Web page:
Judge’s dilemma in Derbyshire grandmother killing case

Nottingham Crown Court
Nottingham Crown Court

The Andrea Cutler case presented Nottingham Crown Court judge Gregory Dickinson with a dilemma over how to sentence her for the brutal killing of Belper grandmother Sandra Bainbridge in December 2013.

It was a question of balancing the need to protect the public from a dangerous woman with the need to ensure she received treatment for her mental illness.

In the end, it boiled down to the simple choice of whether to send Cutler to prison for life or back to the secure unit of a hospital, where she had been treated since last June.

And Judge Dickinson was persuaded by expert evidence given by eminent London-based psychiatrist Dr Philip Joseph, who stressed that the cause of the killing was Cutler’s mental illness, which needed to be properly treated.

Said Dr Joseph: “With life imprisonment, there is a real risk that she would stop her medication, which she would be entitled to do, and so pose a significant risk of violence to other prisoners and to herself,” said Dr Joseph.

“Indeed, when she was originally remanded to prison for this offence in 2013, some of the other prisoners were frightened of her.

“I would be surprised if she ever agreed to take her medication. However, with a hospital order, under the Mental Health Act, she would be compelled to take her medication.”

Dr Joseph said Cutler’s illness meant she was “irrational and unable to control her actions”.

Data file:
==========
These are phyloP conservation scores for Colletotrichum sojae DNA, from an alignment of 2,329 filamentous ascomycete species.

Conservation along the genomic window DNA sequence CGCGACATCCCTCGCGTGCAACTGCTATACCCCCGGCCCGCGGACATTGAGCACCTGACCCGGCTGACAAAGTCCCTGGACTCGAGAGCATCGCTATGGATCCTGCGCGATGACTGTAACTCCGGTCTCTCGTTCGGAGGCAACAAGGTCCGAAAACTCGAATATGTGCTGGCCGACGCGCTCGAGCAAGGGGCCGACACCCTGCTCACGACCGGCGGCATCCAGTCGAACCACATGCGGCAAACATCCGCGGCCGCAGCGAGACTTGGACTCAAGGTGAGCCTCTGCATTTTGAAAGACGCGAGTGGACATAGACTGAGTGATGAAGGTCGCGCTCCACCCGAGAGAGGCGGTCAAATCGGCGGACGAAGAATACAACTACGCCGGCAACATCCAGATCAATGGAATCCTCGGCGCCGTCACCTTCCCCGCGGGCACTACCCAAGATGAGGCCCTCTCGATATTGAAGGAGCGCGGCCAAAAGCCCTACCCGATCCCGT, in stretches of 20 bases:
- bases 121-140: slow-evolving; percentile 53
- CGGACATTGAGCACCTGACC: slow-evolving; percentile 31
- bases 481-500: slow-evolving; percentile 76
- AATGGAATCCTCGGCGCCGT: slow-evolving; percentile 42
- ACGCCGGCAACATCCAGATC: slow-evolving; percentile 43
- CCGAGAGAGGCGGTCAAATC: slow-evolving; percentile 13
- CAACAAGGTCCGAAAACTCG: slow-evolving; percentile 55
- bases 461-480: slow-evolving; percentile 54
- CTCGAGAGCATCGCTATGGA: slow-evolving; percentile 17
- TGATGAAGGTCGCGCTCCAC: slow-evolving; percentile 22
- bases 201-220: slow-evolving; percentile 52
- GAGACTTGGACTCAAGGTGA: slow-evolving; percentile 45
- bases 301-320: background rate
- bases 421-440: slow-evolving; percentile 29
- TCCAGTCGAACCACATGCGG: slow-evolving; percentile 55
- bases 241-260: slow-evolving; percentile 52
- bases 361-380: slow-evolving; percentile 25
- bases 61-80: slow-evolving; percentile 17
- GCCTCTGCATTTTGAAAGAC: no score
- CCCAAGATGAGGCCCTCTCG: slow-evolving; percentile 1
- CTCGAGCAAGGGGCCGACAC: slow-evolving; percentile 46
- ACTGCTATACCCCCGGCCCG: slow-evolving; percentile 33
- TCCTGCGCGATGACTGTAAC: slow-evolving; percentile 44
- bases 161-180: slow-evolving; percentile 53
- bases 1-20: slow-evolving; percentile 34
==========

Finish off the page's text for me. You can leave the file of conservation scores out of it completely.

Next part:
“Had she not been mentally ill, I cannot see how this could have possibly happened.

“With proper medication, there is a low risk of her committing violent offending. Since her treatment, it has begun to sink in what she has done.”

Dr Joseph said that, without treatment, Cutler was dangerous and said the risk she posed was more connected to her mental illness than her use of illicit drugs.

“She has behaved in a bizarre, erratic and aggressive manner, making deluded accusations, including threats to kill her parents,” he said.

“She can react in a very unpredictable manner, and satisfies the test of dangerousness. There is a realistic possibility she will behave violently in the future. But if she takes her medication and doesn’t take illicit drugs, she would not present an appreciable risk to the public.”

The judge agreed that Cutler will be more effectively managed in a secure hospital, rather than in prison.

In his summing-up, he said: “My first instinct was to impose life imprisonment, to lock her up and throw away the key.

“But Andrea Cutler has a long-standing mental illness, which was the cause of her terrible actions.

“This illness is characterised by paranoid and delusional beliefs and chaotic behaviour, and she is liable to compulsive action and outbursts of aggression. She has no insight into her condition, which is why she refused to take her medication and did not co-operate.

“Without her mental illness, I would give life imprisonment. But since last June, when she was transferred to the secure unit of a hospital, she has responded to medication.

“She will remain in that psychiatric unit for the foreseeable future. She must not be released until she poses no significant risk to the public. If and when she is released, the greatest possible protection to the public must be put in place.”

For Cutler, Tony Badenoch (defending) insisted that placing her in hospital, rather than prison, was”not the easy way out”.

“It is the right outcome, based on medical opinion,” said Badenoch. “But for her illness, this would never have happened.

“Since her treatment at the psychiatric unit started last June, Andrea Cutler now has some recognition of what she did, and expresses her remorse.”